The founders of our United States intended Congress to be the premier arm of government. But our once powerful Congress has been bleeding power and authority – not to mention respect – since the Vietnam era. Serving in Congress was supposed to be a part-time job for educated landowners, not small-town lawyers from the rural Bible Belt.

But will this attempt by the Senate to restore some of its power and prestige work? Trump will almost certainly veto this war powers act and further intimidate Congress. Yet unless Congress makes a stand, our balanced system of government is truly at risk. Americans should at minimum draw the lesson never to vote power to a president and Congress of the same party.

Copyright Eric S. Margolis 2020

This post is in: Iran, Iraq, Military and Security Affairs, USA

4 Responses to “WAKE UP SENATORS!”

  1. Raj Sathya says:

    Looking at the scenario the Democrats are merely barking at trees that is not to their favor. One PLO refugee used vulgar words against the President while one Somalian pirate supports Al-Qaeda, an Islamic terror group.Needless to say about the House speaker, ripping up the Union speech. Bernie Sanders who received political donation of 75 million dollars is no where to match Trump’s huge campaign war. The US economy shown very positive throughout his 3 years in office. Keeping unemployment levels low and stock market high.In the coming election Trump and the Republicans will retain the office while the Democrats will find ways to impeach Mr. Trump.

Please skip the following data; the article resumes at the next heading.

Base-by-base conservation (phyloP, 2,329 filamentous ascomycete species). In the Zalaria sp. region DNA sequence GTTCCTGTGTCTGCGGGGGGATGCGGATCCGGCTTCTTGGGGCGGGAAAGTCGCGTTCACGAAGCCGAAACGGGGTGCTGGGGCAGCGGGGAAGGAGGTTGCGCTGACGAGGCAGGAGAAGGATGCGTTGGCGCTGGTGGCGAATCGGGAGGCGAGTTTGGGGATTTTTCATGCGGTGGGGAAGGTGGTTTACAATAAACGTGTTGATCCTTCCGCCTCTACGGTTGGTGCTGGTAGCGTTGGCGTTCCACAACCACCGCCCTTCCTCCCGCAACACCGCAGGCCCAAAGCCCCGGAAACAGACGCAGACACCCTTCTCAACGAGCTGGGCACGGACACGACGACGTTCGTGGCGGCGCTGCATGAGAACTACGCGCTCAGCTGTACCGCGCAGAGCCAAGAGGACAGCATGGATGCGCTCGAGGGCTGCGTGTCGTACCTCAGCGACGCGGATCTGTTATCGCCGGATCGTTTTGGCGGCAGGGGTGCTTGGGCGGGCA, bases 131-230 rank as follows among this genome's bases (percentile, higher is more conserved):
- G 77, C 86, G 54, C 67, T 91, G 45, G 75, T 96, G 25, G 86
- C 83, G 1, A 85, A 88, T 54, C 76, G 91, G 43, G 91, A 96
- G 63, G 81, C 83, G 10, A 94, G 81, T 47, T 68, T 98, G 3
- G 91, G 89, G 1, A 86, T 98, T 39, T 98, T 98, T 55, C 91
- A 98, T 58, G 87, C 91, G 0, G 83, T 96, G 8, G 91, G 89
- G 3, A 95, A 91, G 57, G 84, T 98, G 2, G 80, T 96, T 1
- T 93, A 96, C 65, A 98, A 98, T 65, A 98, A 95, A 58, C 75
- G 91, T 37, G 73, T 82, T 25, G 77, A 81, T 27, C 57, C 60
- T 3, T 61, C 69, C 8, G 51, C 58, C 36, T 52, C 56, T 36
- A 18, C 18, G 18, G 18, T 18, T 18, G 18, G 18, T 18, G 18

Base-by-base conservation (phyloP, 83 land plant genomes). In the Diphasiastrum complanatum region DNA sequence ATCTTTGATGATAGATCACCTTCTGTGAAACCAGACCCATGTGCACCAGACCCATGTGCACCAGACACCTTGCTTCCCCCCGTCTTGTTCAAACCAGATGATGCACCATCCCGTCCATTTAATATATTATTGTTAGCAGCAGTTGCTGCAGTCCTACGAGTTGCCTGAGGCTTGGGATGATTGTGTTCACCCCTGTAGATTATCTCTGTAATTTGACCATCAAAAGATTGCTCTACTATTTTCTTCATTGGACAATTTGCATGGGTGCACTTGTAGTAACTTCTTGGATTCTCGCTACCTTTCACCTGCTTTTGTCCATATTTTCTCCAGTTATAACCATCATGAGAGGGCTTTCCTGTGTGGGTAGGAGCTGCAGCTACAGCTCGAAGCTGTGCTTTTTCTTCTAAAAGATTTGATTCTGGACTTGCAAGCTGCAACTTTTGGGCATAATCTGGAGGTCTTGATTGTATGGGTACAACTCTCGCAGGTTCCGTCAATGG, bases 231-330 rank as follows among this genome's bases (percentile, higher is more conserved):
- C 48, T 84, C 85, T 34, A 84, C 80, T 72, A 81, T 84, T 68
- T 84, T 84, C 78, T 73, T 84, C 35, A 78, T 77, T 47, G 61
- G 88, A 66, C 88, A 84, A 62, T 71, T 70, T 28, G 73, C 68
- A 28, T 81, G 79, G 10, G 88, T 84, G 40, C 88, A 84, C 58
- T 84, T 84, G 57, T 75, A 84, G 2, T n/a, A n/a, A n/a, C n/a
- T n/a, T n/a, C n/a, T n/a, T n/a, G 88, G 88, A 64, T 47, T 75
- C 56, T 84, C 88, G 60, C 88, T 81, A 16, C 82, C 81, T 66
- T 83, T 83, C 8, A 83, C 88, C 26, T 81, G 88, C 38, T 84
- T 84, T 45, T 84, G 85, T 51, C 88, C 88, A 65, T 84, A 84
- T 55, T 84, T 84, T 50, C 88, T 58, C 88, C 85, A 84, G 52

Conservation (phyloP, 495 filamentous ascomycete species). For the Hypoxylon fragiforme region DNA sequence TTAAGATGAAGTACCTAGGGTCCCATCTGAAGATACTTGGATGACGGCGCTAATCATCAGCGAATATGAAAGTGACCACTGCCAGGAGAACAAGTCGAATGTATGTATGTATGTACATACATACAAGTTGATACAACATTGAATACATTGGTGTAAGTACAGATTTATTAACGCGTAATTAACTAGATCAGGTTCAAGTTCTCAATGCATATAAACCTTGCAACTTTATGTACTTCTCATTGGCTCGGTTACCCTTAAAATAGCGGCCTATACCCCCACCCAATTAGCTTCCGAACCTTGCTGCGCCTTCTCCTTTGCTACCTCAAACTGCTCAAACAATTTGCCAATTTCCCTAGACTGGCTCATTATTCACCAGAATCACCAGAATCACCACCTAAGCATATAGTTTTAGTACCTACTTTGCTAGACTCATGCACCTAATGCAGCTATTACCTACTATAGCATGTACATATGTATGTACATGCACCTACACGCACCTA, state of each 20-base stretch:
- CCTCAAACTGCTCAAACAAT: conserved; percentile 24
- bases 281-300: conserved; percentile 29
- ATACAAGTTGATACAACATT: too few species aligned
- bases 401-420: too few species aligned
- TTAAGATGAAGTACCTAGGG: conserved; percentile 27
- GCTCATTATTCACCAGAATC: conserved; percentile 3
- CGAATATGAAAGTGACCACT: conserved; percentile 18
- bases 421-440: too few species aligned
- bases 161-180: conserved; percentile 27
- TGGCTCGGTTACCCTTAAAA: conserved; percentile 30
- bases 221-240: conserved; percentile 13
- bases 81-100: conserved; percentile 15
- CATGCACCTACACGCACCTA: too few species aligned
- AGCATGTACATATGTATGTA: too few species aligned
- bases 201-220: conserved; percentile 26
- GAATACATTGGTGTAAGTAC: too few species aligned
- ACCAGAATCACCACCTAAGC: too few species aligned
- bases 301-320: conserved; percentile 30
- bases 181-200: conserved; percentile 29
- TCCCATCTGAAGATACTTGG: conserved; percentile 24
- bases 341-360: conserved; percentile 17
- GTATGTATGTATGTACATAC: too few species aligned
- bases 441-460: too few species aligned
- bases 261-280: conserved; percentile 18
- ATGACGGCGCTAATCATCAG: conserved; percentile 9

2. I think the Americans are totally ‘pooched’… I’ve come to realise that the problem is not Donald Trump. He is simply a symptom of a much greater problem.
    I’m just sitting back waiting for the Americans to destroy the earth and to start World War III.

  3. I’m still not convinced that Trump will order a military strike on Iran, even assuming that he vetoes the War Powers Act passed by Congress. Vladimir Putin has enough clout with Trump to restrain him and there is good reason to believe that he already has with regards to the first planned US air attack last year against that country. As for the senators (who were chosen by the individual state legislatures and governors until 1912) and the members of the House of Reps. years ago being landowners who served on a part-time basis in the 18th and 19th centuries, that was certainly a much simpler time that could not be duplicated in the 21st century. There is absolutely no way that the men and women who serve in Congress could function on a part-time basis now. The demands upon the said politicians, be they from the general public, the lobbyists, and others, plus the preparation for committee meetings and the time the committees are actually in session, and the full sessions of the House and Senate themselves, are such that those are now full-time plus occupations that few Americans would have the stamina or knowledge to fulfill.